Quenching refers to rapid expulsion of the liquid cryogen used to maintain the MRI magnet in a superconducting state.

Modern MRI scanners contain superconducting magnets which have very low energy consumption, made possible by maintaining internal subzero temperatures by way of a 'cryogen bath' of liquid helium. In the event that somebody pushes the emergency stop button or there is an equipment fault, the liquid helium boils off rapidly accompanied by a loud banging or hissing sound, safely expelled from the building by means of a dedicated venting system.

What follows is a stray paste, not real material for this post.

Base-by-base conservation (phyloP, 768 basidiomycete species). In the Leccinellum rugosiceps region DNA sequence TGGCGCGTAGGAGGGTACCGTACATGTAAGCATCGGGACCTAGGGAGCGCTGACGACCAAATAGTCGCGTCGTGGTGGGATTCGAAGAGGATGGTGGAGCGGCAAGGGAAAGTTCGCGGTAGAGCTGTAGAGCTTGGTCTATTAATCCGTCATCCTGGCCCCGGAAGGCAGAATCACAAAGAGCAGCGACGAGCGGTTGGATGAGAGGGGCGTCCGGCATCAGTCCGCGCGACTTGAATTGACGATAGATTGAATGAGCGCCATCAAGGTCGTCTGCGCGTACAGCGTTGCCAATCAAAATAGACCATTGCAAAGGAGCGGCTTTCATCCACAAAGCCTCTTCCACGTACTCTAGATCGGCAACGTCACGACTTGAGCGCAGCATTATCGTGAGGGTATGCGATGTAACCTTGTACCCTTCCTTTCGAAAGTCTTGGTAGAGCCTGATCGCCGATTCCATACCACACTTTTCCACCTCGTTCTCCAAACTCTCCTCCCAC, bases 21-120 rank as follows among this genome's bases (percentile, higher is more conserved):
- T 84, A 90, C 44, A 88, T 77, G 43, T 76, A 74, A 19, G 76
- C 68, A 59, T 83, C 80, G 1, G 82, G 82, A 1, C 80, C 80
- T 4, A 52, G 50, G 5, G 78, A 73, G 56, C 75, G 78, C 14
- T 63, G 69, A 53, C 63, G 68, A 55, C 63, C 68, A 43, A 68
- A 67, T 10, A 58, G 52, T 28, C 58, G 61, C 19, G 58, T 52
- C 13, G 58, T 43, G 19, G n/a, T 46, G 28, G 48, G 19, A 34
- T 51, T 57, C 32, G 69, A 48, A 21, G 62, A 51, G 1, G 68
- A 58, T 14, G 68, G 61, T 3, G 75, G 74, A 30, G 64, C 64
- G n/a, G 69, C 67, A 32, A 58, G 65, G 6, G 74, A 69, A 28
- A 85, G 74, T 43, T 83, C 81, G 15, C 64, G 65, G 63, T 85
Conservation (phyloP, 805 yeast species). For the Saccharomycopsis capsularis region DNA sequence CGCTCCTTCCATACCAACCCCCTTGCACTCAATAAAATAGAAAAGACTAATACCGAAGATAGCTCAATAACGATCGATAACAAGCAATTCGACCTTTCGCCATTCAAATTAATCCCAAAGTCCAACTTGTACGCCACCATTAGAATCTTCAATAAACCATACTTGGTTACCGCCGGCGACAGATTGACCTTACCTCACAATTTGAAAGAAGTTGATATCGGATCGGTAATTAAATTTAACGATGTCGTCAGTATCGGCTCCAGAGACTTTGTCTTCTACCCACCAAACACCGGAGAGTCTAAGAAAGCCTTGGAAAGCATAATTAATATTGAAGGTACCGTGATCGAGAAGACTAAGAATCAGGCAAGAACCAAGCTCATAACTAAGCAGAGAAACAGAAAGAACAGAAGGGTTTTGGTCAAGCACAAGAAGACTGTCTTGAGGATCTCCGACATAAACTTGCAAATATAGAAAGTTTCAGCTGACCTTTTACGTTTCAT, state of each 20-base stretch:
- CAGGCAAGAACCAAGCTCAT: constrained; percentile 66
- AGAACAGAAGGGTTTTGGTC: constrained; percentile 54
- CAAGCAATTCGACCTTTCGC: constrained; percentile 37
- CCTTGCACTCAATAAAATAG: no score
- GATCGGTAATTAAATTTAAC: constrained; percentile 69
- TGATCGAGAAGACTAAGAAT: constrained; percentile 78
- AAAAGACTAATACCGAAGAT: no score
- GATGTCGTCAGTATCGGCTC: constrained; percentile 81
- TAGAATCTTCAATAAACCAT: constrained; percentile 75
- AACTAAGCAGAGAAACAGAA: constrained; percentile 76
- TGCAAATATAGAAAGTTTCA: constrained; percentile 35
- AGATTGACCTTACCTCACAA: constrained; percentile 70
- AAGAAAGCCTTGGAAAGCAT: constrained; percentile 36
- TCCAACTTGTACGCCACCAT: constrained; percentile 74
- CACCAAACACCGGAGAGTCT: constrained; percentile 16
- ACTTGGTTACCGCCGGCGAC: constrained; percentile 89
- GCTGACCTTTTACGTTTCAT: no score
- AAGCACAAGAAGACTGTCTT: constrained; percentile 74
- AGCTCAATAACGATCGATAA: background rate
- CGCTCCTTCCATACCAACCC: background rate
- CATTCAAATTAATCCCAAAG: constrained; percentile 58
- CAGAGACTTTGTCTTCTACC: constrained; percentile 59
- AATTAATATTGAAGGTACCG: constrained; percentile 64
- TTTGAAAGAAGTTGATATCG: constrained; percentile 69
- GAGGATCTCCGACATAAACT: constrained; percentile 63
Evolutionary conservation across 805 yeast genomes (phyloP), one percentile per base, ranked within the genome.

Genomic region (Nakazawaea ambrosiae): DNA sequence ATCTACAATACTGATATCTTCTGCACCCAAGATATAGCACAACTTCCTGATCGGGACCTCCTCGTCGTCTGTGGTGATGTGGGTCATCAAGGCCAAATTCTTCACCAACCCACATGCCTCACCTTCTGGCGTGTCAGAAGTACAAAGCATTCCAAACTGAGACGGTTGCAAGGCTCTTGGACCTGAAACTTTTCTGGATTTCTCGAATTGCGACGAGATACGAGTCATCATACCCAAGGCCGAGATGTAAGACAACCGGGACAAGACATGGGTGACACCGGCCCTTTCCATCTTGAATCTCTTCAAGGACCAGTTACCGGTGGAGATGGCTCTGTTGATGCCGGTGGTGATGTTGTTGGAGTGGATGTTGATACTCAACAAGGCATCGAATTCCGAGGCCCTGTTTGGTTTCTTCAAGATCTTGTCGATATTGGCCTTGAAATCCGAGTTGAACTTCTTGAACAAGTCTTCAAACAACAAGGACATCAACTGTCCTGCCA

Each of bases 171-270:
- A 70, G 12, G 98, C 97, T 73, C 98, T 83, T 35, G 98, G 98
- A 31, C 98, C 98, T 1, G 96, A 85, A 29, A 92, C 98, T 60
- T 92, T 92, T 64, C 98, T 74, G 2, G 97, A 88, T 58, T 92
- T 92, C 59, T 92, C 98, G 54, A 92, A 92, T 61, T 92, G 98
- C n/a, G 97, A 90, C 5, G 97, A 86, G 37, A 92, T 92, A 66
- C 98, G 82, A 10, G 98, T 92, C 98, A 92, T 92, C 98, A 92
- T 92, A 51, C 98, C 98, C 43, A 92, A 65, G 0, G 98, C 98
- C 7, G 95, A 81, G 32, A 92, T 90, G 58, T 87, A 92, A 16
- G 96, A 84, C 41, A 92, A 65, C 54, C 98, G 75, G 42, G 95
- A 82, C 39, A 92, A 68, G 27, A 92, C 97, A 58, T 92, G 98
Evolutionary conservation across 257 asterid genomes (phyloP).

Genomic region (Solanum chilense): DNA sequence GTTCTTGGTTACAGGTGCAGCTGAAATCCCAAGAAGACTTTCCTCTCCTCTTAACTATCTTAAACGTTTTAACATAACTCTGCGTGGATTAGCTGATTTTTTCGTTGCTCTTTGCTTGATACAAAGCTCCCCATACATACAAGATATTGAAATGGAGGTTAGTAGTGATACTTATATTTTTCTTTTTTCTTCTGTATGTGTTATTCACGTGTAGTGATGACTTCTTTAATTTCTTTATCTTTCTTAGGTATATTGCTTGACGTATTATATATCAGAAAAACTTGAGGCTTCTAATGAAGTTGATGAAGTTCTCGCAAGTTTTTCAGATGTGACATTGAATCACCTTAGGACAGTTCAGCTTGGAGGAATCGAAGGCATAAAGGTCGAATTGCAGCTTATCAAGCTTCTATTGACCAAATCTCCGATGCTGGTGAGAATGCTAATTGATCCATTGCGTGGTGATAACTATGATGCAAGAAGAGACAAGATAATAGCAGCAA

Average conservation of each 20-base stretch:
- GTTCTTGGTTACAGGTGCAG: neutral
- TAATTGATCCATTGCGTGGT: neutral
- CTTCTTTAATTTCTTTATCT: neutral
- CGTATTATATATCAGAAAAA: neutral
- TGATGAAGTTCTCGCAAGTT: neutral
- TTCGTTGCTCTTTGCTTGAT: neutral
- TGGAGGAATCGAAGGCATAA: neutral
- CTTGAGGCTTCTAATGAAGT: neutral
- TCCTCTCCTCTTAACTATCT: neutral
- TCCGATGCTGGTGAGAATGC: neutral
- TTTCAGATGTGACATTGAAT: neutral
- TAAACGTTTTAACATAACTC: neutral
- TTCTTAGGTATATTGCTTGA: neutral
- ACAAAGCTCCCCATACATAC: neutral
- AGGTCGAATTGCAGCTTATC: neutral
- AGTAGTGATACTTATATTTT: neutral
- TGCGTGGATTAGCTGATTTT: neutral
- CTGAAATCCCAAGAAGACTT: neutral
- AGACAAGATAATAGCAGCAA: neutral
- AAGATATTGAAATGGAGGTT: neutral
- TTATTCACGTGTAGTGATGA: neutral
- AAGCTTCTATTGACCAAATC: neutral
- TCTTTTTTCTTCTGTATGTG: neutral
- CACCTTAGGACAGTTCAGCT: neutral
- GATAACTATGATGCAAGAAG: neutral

Extremely rare but if for some reason the gas should escape into the room instead of being vented outside the building, there is a risk of asphyxiation and frostbite.

Physics and Imaging Technology: MRI
Share article

Article information

rID: 16524
Section: Physics
Synonyms or Alternate Spellings:

Support Radiopaedia and see fewer ads

Updating… Please wait.

Alert accept

Error Unable to process the form. Check for errors and try again.

Alert accept Thank you for updating your details.